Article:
The pool of elected officials participating in the Illinois Municipal Retirement Fund has been shrinking as eligibility requirements continue to come under increased scrutiny.
The latest officials to forgo their pension benefits are Palatine's mayor and council members, who last month unanimously approved the move despite annual contributions costing the village just $11,400 annually.
By the numbersThe pool of elected officials participating in the Illinois Municipal Retirement Fund has been shrinking as eligibility requirements, specifically a rule requiring members to put in at least 1,000 hours of work annually, continue to come uCountyEligible offices% enrolled
Cook 118 30%
DuPage 134 34%
Kane 109 34%
Lake 127 34%
McHenry 52 35%
*Boards count as one office
Source: IMRF data
Councilman Aaron Del Mar, also Palatine Township's Republican committeeman and the Cook County GOP chairman, made a fervent statement at the time urging other local governments to follow suit.
"I believe we're setting a positive example for other elected offices to do the same and hope that many will no longer look at public office as a job and start looking at it simply as a civic duty," Del Mar said.
Del Mar didn't mention that Palatine earlier this year became one of the nearly 500 government agencies that have been audited since 2007.
IMRF launched the effort to try to ensure elected officials are meeting its requirement they put in 1,000 hours of work, or nearly 20 hours a week, related to their post each year.
IMRF spokeswoman Linda Horrell said Palatine's audit began in February and remains open.
"Through that process, the council went back and reviewed their involvement in village activities," Palatine Village Manager Reid Ottesen said. "They determined it was appropriate to stop (their participation)."
According to a Daily Herald analysis of IMRF records, about 540 elected offices in the Daily Herald's coverage area of Cook, DuPage, Kane, Lake and McHenry counties are allowed to participate in the plan through a municipal or township resolution. The IMRF counts an entire board as one office.
Of those offices, only about one-third of elected positions are enrolled. Many employers don't have a resolution that allows the city's elected officials to sign up for the pension plan.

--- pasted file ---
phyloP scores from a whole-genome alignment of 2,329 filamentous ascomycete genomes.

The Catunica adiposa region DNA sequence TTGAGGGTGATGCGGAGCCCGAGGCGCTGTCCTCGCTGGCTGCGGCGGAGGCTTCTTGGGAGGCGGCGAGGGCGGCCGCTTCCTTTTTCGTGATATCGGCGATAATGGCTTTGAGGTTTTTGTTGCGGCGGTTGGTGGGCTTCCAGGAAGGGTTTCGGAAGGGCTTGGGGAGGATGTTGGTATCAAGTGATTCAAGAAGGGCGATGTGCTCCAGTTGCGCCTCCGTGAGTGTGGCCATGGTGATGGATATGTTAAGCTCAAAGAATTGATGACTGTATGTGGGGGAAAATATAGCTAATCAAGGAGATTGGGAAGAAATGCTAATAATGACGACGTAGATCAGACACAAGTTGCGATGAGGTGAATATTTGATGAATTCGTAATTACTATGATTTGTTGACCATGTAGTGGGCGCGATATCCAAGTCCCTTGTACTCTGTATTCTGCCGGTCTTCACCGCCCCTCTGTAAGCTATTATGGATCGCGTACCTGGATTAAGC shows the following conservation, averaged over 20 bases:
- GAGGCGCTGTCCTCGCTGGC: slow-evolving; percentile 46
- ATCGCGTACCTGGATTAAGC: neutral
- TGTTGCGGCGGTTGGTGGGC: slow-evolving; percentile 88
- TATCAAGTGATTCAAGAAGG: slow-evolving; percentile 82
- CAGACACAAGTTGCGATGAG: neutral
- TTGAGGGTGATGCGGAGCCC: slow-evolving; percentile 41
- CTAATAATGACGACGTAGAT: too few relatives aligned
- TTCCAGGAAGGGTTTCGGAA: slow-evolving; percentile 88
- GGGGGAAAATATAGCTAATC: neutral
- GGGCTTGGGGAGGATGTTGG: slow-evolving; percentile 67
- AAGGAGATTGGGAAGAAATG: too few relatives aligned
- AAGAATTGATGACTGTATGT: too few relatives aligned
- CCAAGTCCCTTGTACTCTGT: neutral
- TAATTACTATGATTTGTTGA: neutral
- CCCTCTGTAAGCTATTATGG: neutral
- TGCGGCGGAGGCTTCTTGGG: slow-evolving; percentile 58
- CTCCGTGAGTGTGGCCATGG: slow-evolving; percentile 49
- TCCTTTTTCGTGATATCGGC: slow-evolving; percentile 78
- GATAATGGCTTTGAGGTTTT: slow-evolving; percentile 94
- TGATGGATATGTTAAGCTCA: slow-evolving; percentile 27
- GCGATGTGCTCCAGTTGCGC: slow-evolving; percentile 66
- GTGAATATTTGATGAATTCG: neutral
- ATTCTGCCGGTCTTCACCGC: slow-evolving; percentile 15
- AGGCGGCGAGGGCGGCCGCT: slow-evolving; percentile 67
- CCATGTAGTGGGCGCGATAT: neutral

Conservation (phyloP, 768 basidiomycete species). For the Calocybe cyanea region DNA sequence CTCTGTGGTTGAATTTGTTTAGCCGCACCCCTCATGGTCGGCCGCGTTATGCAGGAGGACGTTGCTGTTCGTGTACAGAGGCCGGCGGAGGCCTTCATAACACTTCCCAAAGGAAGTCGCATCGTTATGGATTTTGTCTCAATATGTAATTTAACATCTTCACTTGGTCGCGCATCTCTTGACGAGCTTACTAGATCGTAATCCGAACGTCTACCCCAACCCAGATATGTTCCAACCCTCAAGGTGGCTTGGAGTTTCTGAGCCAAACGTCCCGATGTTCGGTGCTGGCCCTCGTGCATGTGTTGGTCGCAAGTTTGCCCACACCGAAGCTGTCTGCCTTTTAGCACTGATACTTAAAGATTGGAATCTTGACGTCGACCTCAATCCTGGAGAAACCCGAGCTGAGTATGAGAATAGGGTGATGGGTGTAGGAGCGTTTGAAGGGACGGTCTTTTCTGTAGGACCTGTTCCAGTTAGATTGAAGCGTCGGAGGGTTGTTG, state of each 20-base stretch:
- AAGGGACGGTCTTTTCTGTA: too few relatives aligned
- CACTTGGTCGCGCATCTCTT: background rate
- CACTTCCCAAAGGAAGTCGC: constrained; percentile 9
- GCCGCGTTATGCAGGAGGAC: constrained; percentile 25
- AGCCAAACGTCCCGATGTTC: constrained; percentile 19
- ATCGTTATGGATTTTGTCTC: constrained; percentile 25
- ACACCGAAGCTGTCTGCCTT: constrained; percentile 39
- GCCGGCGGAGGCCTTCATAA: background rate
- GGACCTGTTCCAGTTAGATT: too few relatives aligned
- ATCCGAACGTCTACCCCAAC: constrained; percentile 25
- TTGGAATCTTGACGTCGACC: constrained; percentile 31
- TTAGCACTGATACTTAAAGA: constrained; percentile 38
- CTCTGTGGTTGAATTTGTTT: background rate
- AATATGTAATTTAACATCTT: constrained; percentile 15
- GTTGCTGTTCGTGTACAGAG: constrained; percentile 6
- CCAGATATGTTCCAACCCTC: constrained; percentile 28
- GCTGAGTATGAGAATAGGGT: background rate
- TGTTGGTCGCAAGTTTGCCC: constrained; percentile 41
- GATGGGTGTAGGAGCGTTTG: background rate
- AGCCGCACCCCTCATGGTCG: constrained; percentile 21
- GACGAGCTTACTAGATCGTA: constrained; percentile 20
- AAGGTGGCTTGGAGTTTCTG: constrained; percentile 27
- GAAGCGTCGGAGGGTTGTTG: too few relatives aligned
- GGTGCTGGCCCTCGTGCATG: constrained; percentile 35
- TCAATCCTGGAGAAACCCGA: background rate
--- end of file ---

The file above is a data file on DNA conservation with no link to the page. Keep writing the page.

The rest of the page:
Horrell said audits, which are random, often find employers are confused about eligibility requirements.
If an auditor believes certain officials aren't meeting the 1,000-hour minimum, Horrell said the IMRF reviews the employer's procedures and asks members to either document their time or sign an affidavit swearing they meet the standard. It doesn't require members to actually track the time they spend working.
"It can be a felony if we find they're lying to us," Horrell said.
One group of officials unwilling to sign an affidavit after a 2010 audit was the Palatine Township board, which typically meets just once a month.
"Trustees absolutely don't work 20 hours a week," Trustee Sharon Langlotz-Johnson said. "It (the pension plan) cost the township money that it shouldn't, so we stopped."
That particular IMRF audit focused only on the board and not the elected township assessor, supervisor or road commissioner since those can be full-time positions, Horrell said.
In Hoffman Estates, officials decided trustees and the mayor could opt into the pension system about 10 years ago, though not everyone signed up.
Mayor Bill McLeod, who does participate, said there's no doubt he averages at least 20 hours of work each week, considering all the meetings he attends, village events, time in Springfield and his involvement in the Northwest Municipal Conference.
"It is self-policing, but obviously we all have calendars," McLeod said. "I know I meet (the minimum), and I presume the other (trustees) do or at least believe they do."